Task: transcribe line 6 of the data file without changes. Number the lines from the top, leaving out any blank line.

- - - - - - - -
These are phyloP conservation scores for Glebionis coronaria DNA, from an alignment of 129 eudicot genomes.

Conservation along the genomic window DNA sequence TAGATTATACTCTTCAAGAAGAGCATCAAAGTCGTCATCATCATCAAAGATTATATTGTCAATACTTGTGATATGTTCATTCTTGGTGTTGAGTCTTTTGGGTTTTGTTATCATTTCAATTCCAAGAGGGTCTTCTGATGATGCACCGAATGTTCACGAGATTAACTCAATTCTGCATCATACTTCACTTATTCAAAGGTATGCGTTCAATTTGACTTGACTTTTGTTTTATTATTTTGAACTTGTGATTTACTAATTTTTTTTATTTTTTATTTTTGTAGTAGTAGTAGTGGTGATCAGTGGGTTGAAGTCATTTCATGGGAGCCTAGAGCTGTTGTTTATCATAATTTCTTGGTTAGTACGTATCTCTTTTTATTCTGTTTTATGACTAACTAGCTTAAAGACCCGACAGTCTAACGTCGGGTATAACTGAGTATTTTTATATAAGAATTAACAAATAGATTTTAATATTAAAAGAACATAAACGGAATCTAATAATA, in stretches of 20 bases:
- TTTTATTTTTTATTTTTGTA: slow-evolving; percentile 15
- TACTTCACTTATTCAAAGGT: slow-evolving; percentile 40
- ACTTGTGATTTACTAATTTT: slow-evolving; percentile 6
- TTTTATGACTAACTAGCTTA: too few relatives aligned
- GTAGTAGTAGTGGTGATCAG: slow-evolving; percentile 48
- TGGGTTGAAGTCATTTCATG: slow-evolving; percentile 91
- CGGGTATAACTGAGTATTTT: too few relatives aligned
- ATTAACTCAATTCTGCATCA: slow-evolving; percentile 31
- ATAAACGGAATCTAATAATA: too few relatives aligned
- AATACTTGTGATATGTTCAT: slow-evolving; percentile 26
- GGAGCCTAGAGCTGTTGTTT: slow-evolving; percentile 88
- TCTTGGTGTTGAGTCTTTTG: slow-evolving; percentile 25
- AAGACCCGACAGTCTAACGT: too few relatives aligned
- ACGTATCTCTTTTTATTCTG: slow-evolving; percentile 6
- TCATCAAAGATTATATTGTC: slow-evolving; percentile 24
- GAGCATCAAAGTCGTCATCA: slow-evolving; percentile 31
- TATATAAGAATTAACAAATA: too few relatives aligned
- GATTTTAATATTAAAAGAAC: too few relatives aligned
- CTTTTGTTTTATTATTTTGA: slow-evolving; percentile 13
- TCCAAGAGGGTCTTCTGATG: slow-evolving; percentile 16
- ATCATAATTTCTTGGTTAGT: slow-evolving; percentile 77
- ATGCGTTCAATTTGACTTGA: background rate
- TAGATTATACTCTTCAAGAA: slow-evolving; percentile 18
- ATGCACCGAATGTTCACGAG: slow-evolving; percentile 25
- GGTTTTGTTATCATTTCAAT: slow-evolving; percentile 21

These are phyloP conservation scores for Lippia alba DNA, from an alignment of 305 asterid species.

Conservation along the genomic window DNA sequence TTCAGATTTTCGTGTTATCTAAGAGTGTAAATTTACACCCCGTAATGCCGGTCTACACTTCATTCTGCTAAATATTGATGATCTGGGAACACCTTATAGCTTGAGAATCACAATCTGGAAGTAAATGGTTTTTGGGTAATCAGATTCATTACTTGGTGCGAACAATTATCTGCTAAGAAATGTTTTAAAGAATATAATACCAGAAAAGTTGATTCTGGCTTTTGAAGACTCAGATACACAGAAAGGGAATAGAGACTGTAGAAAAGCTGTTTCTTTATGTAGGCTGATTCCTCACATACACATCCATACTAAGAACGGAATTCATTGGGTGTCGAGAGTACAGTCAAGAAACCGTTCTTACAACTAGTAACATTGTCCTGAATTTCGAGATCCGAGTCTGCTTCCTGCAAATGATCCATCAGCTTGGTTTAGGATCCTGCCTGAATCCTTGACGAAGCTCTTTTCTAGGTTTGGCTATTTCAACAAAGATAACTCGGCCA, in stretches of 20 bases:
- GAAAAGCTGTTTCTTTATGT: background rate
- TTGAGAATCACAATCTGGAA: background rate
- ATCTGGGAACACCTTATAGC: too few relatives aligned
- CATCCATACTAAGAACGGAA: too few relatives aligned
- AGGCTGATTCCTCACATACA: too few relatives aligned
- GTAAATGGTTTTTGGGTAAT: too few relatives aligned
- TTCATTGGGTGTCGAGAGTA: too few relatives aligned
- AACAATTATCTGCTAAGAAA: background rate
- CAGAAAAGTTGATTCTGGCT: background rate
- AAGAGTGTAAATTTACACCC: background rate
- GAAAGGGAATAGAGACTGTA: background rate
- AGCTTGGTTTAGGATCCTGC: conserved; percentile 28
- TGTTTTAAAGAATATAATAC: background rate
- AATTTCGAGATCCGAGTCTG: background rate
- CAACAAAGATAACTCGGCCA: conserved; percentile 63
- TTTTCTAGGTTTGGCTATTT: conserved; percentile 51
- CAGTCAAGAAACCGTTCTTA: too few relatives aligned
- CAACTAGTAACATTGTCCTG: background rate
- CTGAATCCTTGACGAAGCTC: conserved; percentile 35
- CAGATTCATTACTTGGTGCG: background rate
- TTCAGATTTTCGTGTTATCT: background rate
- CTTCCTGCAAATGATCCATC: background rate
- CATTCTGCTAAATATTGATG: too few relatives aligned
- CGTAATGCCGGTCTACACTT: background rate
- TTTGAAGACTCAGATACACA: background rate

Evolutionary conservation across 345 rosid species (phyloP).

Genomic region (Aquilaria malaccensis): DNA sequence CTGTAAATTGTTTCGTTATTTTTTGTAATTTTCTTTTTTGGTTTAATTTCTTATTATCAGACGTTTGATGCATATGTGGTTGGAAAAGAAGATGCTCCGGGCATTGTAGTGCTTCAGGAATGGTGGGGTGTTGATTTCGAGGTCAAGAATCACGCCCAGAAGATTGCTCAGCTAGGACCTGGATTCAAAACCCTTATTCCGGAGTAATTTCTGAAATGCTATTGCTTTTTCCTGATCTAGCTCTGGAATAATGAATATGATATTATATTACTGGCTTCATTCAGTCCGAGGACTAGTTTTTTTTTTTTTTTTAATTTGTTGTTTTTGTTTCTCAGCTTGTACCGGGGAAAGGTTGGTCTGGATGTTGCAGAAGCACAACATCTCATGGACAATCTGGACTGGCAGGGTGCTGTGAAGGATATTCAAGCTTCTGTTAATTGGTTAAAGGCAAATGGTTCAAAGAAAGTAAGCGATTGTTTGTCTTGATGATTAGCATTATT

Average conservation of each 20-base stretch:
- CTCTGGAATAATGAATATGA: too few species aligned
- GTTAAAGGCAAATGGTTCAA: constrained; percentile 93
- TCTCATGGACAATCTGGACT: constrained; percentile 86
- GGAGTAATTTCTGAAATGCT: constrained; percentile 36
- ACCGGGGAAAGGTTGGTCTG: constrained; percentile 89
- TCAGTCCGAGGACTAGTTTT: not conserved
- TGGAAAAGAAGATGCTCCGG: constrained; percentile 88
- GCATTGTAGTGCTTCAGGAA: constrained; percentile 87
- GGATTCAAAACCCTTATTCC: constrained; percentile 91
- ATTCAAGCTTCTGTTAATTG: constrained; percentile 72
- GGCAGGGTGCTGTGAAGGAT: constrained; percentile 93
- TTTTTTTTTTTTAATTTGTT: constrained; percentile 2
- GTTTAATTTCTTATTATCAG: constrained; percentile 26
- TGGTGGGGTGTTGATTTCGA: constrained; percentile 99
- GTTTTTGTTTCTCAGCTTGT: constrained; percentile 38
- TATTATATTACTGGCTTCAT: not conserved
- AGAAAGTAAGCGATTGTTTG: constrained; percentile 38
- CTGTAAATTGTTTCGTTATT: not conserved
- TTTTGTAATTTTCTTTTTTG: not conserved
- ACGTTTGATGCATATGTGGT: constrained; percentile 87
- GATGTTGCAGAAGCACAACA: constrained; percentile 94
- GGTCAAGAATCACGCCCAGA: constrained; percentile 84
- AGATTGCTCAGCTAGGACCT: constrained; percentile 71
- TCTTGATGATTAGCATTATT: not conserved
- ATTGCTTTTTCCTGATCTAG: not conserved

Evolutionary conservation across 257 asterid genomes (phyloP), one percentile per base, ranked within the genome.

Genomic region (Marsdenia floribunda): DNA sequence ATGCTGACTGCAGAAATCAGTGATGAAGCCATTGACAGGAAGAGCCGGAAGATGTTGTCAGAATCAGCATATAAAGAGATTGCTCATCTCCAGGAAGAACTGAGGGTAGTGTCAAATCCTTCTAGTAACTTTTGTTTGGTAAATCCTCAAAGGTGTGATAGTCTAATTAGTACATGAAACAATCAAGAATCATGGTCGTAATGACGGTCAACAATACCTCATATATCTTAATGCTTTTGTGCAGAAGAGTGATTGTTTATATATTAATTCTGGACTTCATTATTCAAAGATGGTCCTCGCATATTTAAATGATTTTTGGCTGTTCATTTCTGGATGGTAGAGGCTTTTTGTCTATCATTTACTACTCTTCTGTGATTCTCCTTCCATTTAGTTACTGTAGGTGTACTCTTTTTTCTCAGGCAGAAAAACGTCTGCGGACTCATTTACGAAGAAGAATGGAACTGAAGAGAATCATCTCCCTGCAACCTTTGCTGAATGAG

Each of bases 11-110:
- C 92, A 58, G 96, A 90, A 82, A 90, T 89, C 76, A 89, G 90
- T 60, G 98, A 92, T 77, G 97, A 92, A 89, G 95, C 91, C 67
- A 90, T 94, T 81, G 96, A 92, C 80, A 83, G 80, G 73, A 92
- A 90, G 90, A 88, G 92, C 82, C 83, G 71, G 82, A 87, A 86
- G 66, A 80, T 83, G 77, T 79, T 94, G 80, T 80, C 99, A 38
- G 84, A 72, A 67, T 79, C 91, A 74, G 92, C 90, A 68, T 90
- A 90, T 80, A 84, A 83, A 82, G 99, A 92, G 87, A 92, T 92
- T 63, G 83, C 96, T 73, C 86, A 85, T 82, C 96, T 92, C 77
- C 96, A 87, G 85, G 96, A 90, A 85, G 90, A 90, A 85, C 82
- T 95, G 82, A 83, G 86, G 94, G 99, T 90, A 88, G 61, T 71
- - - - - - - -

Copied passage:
- TTTTATGACTAACTAGCTTA: too few relatives aligned